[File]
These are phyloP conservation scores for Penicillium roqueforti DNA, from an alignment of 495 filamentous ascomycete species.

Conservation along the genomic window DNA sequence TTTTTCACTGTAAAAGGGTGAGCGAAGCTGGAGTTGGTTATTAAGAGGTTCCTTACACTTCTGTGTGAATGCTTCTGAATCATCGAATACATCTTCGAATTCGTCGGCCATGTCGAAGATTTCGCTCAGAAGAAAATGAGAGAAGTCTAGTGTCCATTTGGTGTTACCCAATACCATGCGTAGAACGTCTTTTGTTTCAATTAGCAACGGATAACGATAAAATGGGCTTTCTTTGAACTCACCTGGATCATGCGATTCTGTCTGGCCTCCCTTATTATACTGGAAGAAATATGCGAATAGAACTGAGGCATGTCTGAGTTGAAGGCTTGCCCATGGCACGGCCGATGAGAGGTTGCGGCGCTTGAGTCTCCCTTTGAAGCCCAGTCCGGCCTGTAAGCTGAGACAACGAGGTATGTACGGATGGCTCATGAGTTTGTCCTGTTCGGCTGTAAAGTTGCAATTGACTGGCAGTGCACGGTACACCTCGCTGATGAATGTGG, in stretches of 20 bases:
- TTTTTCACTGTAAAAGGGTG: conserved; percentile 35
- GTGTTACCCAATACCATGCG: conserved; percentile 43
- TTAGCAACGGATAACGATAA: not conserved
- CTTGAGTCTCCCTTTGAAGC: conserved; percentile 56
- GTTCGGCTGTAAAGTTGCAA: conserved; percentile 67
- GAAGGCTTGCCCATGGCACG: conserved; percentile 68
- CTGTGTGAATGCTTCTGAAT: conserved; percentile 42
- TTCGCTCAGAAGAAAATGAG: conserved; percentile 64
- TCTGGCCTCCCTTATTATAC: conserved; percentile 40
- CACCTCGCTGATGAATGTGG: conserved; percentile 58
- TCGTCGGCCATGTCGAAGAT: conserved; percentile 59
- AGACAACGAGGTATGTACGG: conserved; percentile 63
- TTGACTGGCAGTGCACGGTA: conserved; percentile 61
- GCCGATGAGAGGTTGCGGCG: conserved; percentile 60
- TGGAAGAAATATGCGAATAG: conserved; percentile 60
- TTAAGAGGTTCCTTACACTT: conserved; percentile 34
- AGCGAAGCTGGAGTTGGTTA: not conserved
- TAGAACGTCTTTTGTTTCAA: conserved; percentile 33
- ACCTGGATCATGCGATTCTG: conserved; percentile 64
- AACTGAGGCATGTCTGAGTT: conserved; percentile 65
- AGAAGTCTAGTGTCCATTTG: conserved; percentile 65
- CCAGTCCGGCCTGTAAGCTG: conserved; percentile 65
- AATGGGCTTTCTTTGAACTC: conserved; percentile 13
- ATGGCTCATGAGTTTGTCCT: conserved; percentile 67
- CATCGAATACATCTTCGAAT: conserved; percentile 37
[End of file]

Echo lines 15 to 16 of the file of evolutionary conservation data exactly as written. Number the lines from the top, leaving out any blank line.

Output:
- TTGACTGGCAGTGCACGGTA: conserved; percentile 61
- GCCGATGAGAGGTTGCGGCG: conserved; percentile 60